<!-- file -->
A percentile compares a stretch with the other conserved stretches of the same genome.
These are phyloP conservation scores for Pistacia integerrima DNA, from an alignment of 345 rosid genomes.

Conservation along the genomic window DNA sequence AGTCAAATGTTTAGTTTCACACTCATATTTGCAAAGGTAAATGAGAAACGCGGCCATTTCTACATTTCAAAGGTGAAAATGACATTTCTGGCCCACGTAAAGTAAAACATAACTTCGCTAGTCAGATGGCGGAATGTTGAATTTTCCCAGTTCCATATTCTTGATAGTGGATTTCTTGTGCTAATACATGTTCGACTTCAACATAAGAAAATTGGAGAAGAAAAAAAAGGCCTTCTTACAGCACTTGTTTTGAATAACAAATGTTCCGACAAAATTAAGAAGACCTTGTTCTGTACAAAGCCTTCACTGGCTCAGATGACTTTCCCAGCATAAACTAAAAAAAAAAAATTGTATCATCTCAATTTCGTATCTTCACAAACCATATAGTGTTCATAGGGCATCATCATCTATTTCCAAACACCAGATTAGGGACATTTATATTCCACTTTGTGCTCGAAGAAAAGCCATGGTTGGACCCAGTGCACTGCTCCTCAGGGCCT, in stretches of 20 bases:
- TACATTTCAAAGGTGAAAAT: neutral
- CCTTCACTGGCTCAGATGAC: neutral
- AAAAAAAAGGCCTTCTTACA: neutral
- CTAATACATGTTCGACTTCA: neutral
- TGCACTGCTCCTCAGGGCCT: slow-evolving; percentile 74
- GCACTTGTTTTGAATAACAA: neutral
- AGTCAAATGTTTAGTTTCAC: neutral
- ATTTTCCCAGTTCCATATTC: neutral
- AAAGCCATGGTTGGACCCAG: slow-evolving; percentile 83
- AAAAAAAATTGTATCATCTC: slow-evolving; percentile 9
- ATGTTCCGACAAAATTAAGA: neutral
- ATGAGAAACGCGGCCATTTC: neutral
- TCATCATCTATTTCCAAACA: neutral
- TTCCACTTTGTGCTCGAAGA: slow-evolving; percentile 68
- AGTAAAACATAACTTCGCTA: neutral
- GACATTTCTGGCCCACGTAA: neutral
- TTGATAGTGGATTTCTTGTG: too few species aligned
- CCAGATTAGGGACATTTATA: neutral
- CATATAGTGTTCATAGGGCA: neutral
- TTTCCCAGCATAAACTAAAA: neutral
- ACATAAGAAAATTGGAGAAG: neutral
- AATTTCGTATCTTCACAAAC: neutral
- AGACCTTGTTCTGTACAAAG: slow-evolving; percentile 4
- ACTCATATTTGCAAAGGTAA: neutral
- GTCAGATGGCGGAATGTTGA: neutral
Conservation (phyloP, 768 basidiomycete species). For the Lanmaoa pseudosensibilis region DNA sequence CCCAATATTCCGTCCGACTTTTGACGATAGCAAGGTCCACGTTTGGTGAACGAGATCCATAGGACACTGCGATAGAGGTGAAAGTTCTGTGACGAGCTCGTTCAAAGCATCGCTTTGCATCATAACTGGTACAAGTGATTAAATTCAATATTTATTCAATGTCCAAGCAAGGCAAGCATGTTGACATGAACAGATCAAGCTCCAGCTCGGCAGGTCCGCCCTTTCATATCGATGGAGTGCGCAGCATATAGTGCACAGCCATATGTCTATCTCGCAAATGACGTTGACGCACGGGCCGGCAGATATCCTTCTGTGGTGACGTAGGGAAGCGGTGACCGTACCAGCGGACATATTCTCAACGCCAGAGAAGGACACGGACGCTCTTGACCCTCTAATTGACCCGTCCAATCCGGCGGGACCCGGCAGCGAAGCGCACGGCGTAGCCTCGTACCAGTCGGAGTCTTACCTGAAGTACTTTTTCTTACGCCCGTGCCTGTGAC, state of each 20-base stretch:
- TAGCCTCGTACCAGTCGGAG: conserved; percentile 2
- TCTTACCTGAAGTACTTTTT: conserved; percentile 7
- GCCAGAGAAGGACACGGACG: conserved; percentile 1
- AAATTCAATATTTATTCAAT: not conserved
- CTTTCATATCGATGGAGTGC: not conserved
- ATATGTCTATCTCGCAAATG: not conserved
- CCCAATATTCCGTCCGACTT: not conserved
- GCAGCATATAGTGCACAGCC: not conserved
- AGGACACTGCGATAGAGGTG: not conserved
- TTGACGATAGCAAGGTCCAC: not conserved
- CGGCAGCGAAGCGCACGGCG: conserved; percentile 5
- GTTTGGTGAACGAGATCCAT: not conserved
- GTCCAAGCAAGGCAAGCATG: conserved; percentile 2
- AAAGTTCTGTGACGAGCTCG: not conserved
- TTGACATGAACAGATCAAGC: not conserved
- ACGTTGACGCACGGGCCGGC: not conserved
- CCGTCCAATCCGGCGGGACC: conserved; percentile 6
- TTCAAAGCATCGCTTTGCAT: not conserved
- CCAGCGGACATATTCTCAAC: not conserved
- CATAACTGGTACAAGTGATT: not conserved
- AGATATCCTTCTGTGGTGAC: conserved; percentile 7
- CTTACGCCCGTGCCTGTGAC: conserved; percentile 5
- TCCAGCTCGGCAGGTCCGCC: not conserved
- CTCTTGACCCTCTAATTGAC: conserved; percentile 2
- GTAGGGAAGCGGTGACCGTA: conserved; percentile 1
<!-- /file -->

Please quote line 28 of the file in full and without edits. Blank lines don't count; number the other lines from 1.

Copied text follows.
- GTCAGATGGCGGAATGTTGA: neutral